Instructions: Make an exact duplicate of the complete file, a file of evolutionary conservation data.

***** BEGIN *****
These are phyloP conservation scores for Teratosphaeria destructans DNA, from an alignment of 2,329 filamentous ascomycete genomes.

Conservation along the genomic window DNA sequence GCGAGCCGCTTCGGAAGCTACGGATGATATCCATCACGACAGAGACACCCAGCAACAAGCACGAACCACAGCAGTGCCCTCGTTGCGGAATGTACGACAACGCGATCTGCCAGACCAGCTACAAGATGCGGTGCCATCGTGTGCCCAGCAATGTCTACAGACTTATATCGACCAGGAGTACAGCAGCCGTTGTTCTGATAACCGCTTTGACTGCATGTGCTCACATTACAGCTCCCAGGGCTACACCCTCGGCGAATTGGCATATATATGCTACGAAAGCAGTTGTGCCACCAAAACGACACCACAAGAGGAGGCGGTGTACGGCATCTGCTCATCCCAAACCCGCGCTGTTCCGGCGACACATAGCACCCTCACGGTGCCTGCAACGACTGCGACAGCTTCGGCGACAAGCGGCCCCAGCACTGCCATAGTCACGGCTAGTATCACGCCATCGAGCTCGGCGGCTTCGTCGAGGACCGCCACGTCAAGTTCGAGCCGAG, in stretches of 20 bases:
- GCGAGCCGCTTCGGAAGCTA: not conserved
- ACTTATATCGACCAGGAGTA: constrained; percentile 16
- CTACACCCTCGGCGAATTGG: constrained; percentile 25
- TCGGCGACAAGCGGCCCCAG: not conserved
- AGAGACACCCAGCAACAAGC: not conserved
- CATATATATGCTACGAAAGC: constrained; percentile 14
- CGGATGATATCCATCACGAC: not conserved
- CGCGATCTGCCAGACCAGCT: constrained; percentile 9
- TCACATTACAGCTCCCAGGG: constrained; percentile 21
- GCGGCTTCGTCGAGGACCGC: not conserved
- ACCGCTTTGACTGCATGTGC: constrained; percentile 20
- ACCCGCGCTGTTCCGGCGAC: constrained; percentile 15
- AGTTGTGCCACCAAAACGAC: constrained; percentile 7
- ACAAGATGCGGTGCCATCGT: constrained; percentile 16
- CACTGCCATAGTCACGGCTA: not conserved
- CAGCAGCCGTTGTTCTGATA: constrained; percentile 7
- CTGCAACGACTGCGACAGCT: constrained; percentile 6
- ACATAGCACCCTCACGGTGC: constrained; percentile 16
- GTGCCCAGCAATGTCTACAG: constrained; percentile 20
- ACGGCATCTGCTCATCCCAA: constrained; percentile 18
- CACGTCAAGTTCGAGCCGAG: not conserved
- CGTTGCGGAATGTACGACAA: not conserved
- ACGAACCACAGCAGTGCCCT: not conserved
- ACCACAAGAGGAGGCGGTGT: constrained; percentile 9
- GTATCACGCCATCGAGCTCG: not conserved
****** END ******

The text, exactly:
These are phyloP conservation scores for Teratosphaeria destructans DNA, from an alignment of 2,329 filamentous ascomycete genomes.

Conservation along the genomic window DNA sequence GCGAGCCGCTTCGGAAGCTACGGATGATATCCATCACGACAGAGACACCCAGCAACAAGCACGAACCACAGCAGTGCCCTCGTTGCGGAATGTACGACAACGCGATCTGCCAGACCAGCTACAAGATGCGGTGCCATCGTGTGCCCAGCAATGTCTACAGACTTATATCGACCAGGAGTACAGCAGCCGTTGTTCTGATAACCGCTTTGACTGCATGTGCTCACATTACAGCTCCCAGGGCTACACCCTCGGCGAATTGGCATATATATGCTACGAAAGCAGTTGTGCCACCAAAACGACACCACAAGAGGAGGCGGTGTACGGCATCTGCTCATCCCAAACCCGCGCTGTTCCGGCGACACATAGCACCCTCACGGTGCCTGCAACGACTGCGACAGCTTCGGCGACAAGCGGCCCCAGCACTGCCATAGTCACGGCTAGTATCACGCCATCGAGCTCGGCGGCTTCGTCGAGGACCGCCACGTCAAGTTCGAGCCGAG, in stretches of 20 bases:
- GCGAGCCGCTTCGGAAGCTA: not conserved
- ACTTATATCGACCAGGAGTA: constrained; percentile 16
- CTACACCCTCGGCGAATTGG: constrained; percentile 25
- TCGGCGACAAGCGGCCCCAG: not conserved
- AGAGACACCCAGCAACAAGC: not conserved
- CATATATATGCTACGAAAGC: constrained; percentile 14
- CGGATGATATCCATCACGAC: not conserved
- CGCGATCTGCCAGACCAGCT: constrained; percentile 9
- TCACATTACAGCTCCCAGGG: constrained; percentile 21
- GCGGCTTCGTCGAGGACCGC: not conserved
- ACCGCTTTGACTGCATGTGC: constrained; percentile 20
- ACCCGCGCTGTTCCGGCGAC: constrained; percentile 15
- AGTTGTGCCACCAAAACGAC: constrained; percentile 7
- ACAAGATGCGGTGCCATCGT: constrained; percentile 16
- CACTGCCATAGTCACGGCTA: not conserved
- CAGCAGCCGTTGTTCTGATA: constrained; percentile 7
- CTGCAACGACTGCGACAGCT: constrained; percentile 6
- ACATAGCACCCTCACGGTGC: constrained; percentile 16
- GTGCCCAGCAATGTCTACAG: constrained; percentile 20
- ACGGCATCTGCTCATCCCAA: constrained; percentile 18
- CACGTCAAGTTCGAGCCGAG: not conserved
- CGTTGCGGAATGTACGACAA: not conserved
- ACGAACCACAGCAGTGCCCT: not conserved
- ACCACAAGAGGAGGCGGTGT: constrained; percentile 9
- GTATCACGCCATCGAGCTCG: not conserved